People v. Francis

Annotate this Case

630 P.2d 82 (1981)

The PEOPLE of the State of Colorado, Plaintiff-Appellee, v. Alfred La Salle FRANCIS, Defendant-Appellant.

No. 80SA35.

Supreme Court of Colorado, En Banc.

June 22, 1981.

J. D. MacFarlane, Atty. Gen., Richard F. Hennessey, Deputy Atty. Gen., Mary J. Mullarkey, Sol. Gen., Kathleen M. Bowers, Asst. Atty. Gen., Denver, for plaintiff-appellee.

J. Gregory Walta, Colo., State Public Defender, Thomas M. Van Cleave, III, Deputy State Public Defender, Denver, for defendant-appellant.

QUINN, Justice.

The defendant, Alfred La Salle Francis, appeals from a sentence imposed as a result of his guilty plea to sexual assault in the first degree.[1] The original sentence was *83 for a term of twenty-two to thirty years,[2] but while an appeal from that sentence was pending the district court reduced the sentence to a term of fifteen to thirty years. We dismiss the appeal and remand the case for further proceedings.

The defendant was charged in the District Court of El Paso County in two separate cases. In criminal action number 26124 he was charged with sexual assault in the first degree,[3] felony menacing[4] and a crime of violence.[5] These charges were based upon an episode occurring on August 5, 1977. The defendant, then a 29 year old enlisted man in the army, met a young woman at a discotheque in Colorado Springs and offered to drive her home. She accepted but, instead of taking her home, the defendant drove to a deserted location in El Paso County where he caused her to submit to sexual intercourse by threatening her with a knife. In criminal action number 26069 the defendant was charged in a five-count information with sexual assault in the first degree,[6] first degree kidnapping,[7] felony menacing,[8] assault in the third degree[9] and a crime of violence.[10] These charges arose out of a separate criminal episode which occurred in El Paso County on September 15, 1977, and involved a different victim.

Pursuant to a plea agreement the district attorney reduced the charge of sexual assault in the first degree from a class 2 to a class 3 felony in criminal action number 26124 and the defendant entered a plea of guilty to that offense in consideration of all other pending charges being dismissed. On the date of the offense to which the defendant pled guilty, sexual assault in the first *84 degree carried a penalty of 5-40 years.[11] On March 6, 1978, the court sentenced the defendant to a term of twenty-two to thirty years. The defendant filed a notice of appeal on March 10, 1978. On May 31, 1978, while the sentencing appeal was pending, the defendant filed a motion for reduction of sentence pursuant to Crim.P. 35(a). The court on June 9, 1978, reduced the sentence to a term of fifteen to thirty years nunc pro tunc March 6, 1978.

Although this appeal was taken from the original 22-30 year sentence and that sentence was later reduced to a term of 15-30 years, the defendant nevertheless claims that this latter sentence also is excessive. The defendant's challenge to the intrinsic fairness of his sentence must be determined in accordance with the statutes and rules of procedure which were operative throughout the sentencing proceedings in this case.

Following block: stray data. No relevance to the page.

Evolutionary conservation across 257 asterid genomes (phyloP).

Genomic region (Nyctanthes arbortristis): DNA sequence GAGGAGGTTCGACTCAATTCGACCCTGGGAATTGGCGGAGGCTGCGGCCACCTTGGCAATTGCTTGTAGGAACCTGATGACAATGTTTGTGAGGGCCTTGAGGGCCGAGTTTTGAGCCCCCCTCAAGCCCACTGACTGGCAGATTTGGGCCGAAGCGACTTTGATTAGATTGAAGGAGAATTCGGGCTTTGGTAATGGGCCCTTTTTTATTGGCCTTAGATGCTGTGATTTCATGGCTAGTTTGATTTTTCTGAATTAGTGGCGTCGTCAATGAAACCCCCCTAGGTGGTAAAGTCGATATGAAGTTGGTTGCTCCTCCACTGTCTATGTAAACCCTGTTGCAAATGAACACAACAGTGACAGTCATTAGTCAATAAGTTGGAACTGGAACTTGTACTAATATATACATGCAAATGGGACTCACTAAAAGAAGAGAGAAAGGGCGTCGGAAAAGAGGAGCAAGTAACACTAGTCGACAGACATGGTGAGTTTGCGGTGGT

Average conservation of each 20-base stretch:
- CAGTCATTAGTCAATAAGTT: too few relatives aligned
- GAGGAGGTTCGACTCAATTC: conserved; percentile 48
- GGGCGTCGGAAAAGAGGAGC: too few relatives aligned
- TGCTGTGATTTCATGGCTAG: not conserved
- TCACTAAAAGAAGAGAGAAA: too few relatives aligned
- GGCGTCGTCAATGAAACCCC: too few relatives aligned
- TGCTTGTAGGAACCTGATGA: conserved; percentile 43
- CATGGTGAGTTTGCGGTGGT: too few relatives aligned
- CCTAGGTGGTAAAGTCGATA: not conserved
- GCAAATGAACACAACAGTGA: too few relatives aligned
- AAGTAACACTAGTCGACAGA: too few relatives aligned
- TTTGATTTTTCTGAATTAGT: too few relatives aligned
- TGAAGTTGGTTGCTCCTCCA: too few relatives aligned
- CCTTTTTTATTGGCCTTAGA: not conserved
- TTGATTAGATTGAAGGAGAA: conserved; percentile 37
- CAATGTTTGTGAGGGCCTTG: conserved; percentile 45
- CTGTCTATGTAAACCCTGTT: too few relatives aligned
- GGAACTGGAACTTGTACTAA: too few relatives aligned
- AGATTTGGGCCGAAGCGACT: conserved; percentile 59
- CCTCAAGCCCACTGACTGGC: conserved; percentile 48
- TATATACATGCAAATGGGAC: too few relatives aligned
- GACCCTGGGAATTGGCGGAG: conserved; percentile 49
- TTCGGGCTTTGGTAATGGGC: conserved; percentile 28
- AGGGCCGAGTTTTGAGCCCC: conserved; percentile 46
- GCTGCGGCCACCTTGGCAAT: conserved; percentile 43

Section 18-1-409(1), C.R.S.1973 (1978 Repl. Vol. 8), authorizes an appellate review of a sentence in accordance with "procedures ... provided by supreme court rule."[12] Both subsection 18-1-409(3) and C.A.R. 4(c)(2)(IV) permit the appellate court to affirm the sentence, to substitute some penalty available to the sentencing court other than probation or other conditional release, or to remand the case for further proceedings and for resentencing on the basis of such proceedings. At all times pertinent to this case Crim.P. 35(a) prohibited the sentencing court from reducing "a sentence reviewed by an appellate court pursuant to C.A.R. 4(c) except as ordered by the reviewing court." We recently held in People v. Foster, Colo., 615 P.2d 652 (1980), that, on the basis of this language in Crim.P. 35(a), a trial court is without jurisdiction to hear a defendant's motion for reduction of sentence during the pendency of a sentencing appeal taken pursuant to section 18-1-409 and C.A.R. 4(c). Thus, since the defendant's sentencing appeal had been initiated prior to his filing of the motion for reduction, and since that appeal was still pending when the motion for reduction came on for hearing, the trial court, under the then existing rules governing sentencing review, was without jurisdiction to reduce the sentence in the absence of a remand from the appellate court for that purpose.[13]

The trial court's reduction of the defendant's sentence, although in excess of its jurisdiction, nevertheless indicates that it believed the interests of society and the defendant warranted some reduction in the minimum term. Under the circumstances of this case we conclude that it is appropriate to remand the case to the trial court for further proceedings in connection with the defendant's motion for reduction under Crim.P. 35(a). If the defendant elects to proceed on his motion for reduction and the trial court grants the reduction, the defendant will be foreclosed from any further *85 appellate review of that reduced sentence under People v. Malacara, Colo., 606 P.2d 1300 (1980). See also People v. Kerns, Colo., 629 P.2d 102 (1981) (S.Ct. No. 80SA319, announced June 1, 1981); People v. Foster, supra. If, on the other hand, the defendant elects to withdraw his motion for reduction or the trial court denies the motion, the defendant will be permitted to reinstate this appeal by notifying this court in writing that he has withdrawn his motion for a sentence reduction or the trial court has denied it. Upon such notification we will address the intrinsic fairness of the original 22-30 year sentence under appropriate standards of appellate review. See, e. g., People v. Martinez, Colo., 628 P.2d 608 (1981); People v. Cohen, Colo., 617 P.2d 1205 (1980); People v. Warren, Colo., 612 P.2d 1124 (1980).